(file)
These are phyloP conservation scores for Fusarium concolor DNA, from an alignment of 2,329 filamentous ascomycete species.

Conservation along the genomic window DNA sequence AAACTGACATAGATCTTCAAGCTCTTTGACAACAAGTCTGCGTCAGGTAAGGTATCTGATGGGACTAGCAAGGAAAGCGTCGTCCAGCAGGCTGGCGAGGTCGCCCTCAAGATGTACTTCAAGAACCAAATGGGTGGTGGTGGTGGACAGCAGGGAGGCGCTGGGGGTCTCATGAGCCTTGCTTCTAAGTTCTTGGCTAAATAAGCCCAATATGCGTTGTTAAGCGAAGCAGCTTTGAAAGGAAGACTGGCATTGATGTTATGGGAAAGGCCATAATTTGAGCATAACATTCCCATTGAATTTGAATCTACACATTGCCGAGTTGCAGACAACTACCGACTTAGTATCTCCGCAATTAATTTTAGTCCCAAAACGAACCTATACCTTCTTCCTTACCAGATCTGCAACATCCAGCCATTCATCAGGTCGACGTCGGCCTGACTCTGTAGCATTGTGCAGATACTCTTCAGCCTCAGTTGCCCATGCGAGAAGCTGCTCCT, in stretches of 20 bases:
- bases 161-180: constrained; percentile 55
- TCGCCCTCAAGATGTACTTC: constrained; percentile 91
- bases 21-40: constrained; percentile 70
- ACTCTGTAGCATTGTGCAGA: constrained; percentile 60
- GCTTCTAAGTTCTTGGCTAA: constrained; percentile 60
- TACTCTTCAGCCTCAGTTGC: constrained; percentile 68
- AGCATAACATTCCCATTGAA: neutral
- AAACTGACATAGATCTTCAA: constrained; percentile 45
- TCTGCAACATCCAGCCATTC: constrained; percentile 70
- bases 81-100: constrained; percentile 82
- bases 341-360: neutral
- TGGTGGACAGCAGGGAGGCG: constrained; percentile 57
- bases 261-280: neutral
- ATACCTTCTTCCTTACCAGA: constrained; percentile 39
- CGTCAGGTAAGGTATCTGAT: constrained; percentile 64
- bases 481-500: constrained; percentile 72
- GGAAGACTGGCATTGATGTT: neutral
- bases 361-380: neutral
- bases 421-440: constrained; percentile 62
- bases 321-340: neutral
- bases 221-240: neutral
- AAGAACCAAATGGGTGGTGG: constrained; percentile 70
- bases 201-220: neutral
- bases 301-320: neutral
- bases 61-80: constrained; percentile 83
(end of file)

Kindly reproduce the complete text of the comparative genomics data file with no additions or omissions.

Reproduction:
These are phyloP conservation scores for Fusarium concolor DNA, from an alignment of 2,329 filamentous ascomycete species.

Conservation along the genomic window DNA sequence AAACTGACATAGATCTTCAAGCTCTTTGACAACAAGTCTGCGTCAGGTAAGGTATCTGATGGGACTAGCAAGGAAAGCGTCGTCCAGCAGGCTGGCGAGGTCGCCCTCAAGATGTACTTCAAGAACCAAATGGGTGGTGGTGGTGGACAGCAGGGAGGCGCTGGGGGTCTCATGAGCCTTGCTTCTAAGTTCTTGGCTAAATAAGCCCAATATGCGTTGTTAAGCGAAGCAGCTTTGAAAGGAAGACTGGCATTGATGTTATGGGAAAGGCCATAATTTGAGCATAACATTCCCATTGAATTTGAATCTACACATTGCCGAGTTGCAGACAACTACCGACTTAGTATCTCCGCAATTAATTTTAGTCCCAAAACGAACCTATACCTTCTTCCTTACCAGATCTGCAACATCCAGCCATTCATCAGGTCGACGTCGGCCTGACTCTGTAGCATTGTGCAGATACTCTTCAGCCTCAGTTGCCCATGCGAGAAGCTGCTCCT, in stretches of 20 bases:
- bases 161-180: constrained; percentile 55
- TCGCCCTCAAGATGTACTTC: constrained; percentile 91
- bases 21-40: constrained; percentile 70
- ACTCTGTAGCATTGTGCAGA: constrained; percentile 60
- GCTTCTAAGTTCTTGGCTAA: constrained; percentile 60
- TACTCTTCAGCCTCAGTTGC: constrained; percentile 68
- AGCATAACATTCCCATTGAA: neutral
- AAACTGACATAGATCTTCAA: constrained; percentile 45
- TCTGCAACATCCAGCCATTC: constrained; percentile 70
- bases 81-100: constrained; percentile 82
- bases 341-360: neutral
- TGGTGGACAGCAGGGAGGCG: constrained; percentile 57
- bases 261-280: neutral
- ATACCTTCTTCCTTACCAGA: constrained; percentile 39
- CGTCAGGTAAGGTATCTGAT: constrained; percentile 64
- bases 481-500: constrained; percentile 72
- GGAAGACTGGCATTGATGTT: neutral
- bases 361-380: neutral
- bases 421-440: constrained; percentile 62
- bases 321-340: neutral
- bases 221-240: neutral
- AAGAACCAAATGGGTGGTGG: constrained; percentile 70
- bases 201-220: neutral
- bases 301-320: neutral
- bases 61-80: constrained; percentile 83